By all accounts, new Raiders head coach Jon Gruden has yet to meet the best player on his team.
Former Defensive Player of the Year Khalil Mack is away from the Raiders in a contract stalemate that appears certain to stretch into the regular season and may ultimately necessitate a divorce. There's no reason for it.
Most other teams - maybe every other team - would kill for the chance to lock up a player of Mack's caliber, even at a price tag that could approach $70 million guaranteed. He's worth every penny.
Gruden, or maybe it's the occasionally cash-strapped Mark Davis, has balked at the opportunity without offering any explanation. With a 10-year contract in hand, Gruden faces no imminent pressure to win and can meticulously craft the roster in his own image. If that image doesn't include Mack, it could be a long and painful decade.
Flacco sorely needed a kick in the butt.
He got it in the form of first-round pick Lamar Jackson, who was just impressive enough this summer to force the complacent Flacco to raise his game and snuff out any debate on who should start.
Those at camp say Flacco enjoyed the best summer of his career. It helped that the Ravens surrounded him with a vastly improved receiving corps, including Michael Crabtree and a resurgent John Brown.
Alex Smith produced his best season with Patrick Mahomes breathing down his neck. Flacco is poised to do the same.
Games this season will be decided by penalties called under the NFL's new rules governing helmet-to-helmet hits. It's inevitable. It's also inescapable that some of these penalties will be called in error as referees adjust to the convoluted new rules.
Have mercy on these poor officials: they're at the front lines of a major culture change that will take years to fully take hold.
Players are permanently damaging their brains and must be re-trained to tackle in a manner far less likely to result in a concussion if American football is to survive.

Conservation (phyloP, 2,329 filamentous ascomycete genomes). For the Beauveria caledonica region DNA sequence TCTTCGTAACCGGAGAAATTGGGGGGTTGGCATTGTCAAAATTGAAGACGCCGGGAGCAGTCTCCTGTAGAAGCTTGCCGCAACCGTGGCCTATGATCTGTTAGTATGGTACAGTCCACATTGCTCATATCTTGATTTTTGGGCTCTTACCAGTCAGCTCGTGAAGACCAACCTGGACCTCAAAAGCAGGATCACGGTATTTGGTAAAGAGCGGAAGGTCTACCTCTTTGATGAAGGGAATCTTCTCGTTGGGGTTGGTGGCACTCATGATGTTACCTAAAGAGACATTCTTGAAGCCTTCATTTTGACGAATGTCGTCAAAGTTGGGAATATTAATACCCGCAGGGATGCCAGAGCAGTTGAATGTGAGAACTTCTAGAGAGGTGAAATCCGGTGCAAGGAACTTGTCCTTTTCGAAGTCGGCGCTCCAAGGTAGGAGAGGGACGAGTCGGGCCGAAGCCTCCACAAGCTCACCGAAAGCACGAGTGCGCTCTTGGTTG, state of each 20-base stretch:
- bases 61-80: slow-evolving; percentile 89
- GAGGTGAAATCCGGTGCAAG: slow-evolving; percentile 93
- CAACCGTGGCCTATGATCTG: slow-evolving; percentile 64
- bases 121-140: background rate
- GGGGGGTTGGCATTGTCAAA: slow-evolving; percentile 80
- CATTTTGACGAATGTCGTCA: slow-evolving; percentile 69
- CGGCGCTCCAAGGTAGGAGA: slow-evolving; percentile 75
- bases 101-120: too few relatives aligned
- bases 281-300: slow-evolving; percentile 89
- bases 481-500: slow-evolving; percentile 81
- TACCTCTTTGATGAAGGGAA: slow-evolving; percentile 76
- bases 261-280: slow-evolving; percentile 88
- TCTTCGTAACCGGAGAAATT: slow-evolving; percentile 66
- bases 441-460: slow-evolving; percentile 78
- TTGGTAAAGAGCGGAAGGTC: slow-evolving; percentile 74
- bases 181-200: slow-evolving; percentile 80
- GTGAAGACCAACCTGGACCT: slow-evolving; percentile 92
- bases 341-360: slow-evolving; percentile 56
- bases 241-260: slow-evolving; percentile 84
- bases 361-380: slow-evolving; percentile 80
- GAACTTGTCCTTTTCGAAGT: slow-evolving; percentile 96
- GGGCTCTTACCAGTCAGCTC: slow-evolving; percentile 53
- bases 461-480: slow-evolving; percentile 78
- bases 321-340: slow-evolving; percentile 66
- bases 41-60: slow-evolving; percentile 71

There will be growing pains as both referees and players adjust to the new rules, but they'll be worth it in the long run.
The Jaguars' new uniforms might be the most boring attire in football history. They're almost completely lacking in color, striping, or any element to distinguish them from the sort of blank template you might see in a video game's create-a-team feature.
And yet they're an enormous upgrade on the over-designed, half-gold, half-black abominations sported by the team last season.
If the Browns looked a little different to you this preseason, it wasn't just the exciting No. 1 pick making plays under center.
Head coach Hue Jackson dipped into his bag of motivational tactics and pulled out an all-timer: literally removing players' brown and white helmet stripes to make them "earn their stripes."
Goofy? Extremely. Effective? Doubtful. This was literally an attempt to motivate grown men - many of them millionaires - with the reward of stickers.
We'd like to see Jackson double down. Don't let players have those precious stripes until the Browns win a game.
Gordon is finally playing football again, and that alone might qualify him as a winner. But it's the troubled Browns receiver's decision to put his mental health above his team and career - and the Browns' willingness to support him in doing so - that's particularly worthy of acclaim.
It was actually kind of good this year.
(Photos courtesy: Getty Images)